SOCIAL THRESHOLDS #1-12: It’s time to mind the gap in pursuit of social justice

February 20, 2020



In support of the World Day of Social Justice today, and its theme of ‘closing the inequalities gap’, we examine the scale of social injustice and the role of business in helping to address it.  


As part of our annual research, we monitor the progress of the world’s largest companies in setting targets to help address 12 social thresholds, representing the basic resources needed to meet human rights, and to ensure that no one falls short on life’s essentials (from food and housing to healthcare and political voice). Kate Raworth maintains, when introducing her theory of social thresholds, that ‘there is always a question of how limited resources are to be distributed and used. If that question is left unspoken, it can lead to political stalemate, injustice, and suffering.’ 1


This blog summarises the state of the twelve social thresholds and how injustice and inaction in these social realms lead to real costs not just to society, but to business too. In particular, we examine where there are gaps, and where the opportunities lie in closing the gaps.











Article 13 research 2019




As is apparent from this data, we have a very long way to go before we can safely say that the gaps are narrowing, that companies are playing their part and that we are on our way to achieving social justice around the world - not just in ‘developed’ countries. It will require action from governments and corporations to use their influence and resources to make really meaningful change. Social justice can only be realised if we understand that there are real business opportunities to be had from the unacceptable inequities in wealth and privileges.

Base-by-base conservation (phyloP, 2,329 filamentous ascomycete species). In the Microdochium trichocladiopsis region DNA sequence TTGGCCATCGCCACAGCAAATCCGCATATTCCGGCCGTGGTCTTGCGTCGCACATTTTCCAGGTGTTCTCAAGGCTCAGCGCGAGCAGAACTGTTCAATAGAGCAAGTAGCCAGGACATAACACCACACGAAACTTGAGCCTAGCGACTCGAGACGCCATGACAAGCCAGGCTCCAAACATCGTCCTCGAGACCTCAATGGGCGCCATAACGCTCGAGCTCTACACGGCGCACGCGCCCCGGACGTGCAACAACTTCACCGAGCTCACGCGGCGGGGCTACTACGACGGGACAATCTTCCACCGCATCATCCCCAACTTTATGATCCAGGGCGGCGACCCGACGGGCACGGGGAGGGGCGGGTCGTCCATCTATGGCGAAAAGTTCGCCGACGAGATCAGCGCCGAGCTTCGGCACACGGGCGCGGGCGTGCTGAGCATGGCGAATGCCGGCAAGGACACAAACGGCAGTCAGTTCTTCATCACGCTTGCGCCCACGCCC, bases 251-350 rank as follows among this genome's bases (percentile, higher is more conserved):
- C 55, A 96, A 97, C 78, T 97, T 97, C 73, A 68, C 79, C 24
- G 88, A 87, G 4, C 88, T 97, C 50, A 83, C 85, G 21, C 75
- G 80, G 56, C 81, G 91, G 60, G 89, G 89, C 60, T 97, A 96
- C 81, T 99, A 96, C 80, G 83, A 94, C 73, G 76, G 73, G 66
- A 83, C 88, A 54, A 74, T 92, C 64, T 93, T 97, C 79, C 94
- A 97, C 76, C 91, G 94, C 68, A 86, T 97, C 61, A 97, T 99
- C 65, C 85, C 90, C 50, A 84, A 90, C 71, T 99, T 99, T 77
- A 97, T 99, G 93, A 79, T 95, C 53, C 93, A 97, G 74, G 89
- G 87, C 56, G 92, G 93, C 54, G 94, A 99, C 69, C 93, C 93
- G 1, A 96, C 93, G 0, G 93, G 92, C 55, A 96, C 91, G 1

If the concept of target-setting for impact on social thresholds is of interest to your organisation (even if you find the facts distressing), then please contact us





For full references and links, please contact Article 13 at


1.        Kate Raworth, Defining a Safe and Just Space for Humanity, 2012

2.        FAO The State of Food Security and Nutrition in the World 2020

3.        UNICEF 2017

4.        Business Commission, Better Business, Better World, 2016

5.        University of North Carolina at Chapel Hill. 2017

6.        UNICEF 2019

7.        UNESCO

8.        Business Commission, Better Business, Better World, 2016

9.        OECD, 2015

10.      World Bank

11.      ILO 2019


13.      World Resources Institute 2019)

14.      WHO 2019

15.      [World Bank, 2017, Reducing Inequalities in Water Supply, Sanitation, and Hygiene in the Era of the  Sustainable Development Goals : Synthesis Report of the WASH Poverty Diagnostic Initiative

16.      World Bank 2017

17.      Shell Corp, 2014 Accelerating Access to Energy Report

18.      ITU 2019

19.      Deloitte, 2014, Value of Connectivity report

20.      UN SDG’s

21.      London Assembly

22.      Sourced from Devex, Why proper housing for the poor makes economic sense, 2015

23.      World Economic Forum

24.      ONS 2019

25.      McKinsey Global Institute (MGI) report, The power of parity: How advancing women’s equality can add $12 trillion to global growth,

26.      Oxfam 2020

27. 2020

28.      [xxi] Business Commission, Better Business, Better World, 2016

29.      Transparency International

30.      Ernst & Young, 'Corruption or Compliance – weighing the costs 10th Global Fraud Survey'

31.      Global Corruption Report: Education TRANSPARENCY INTERNATIONAL

32.      Global slavery Index 2019

33.      World Bank

34.      [ILO, 2017






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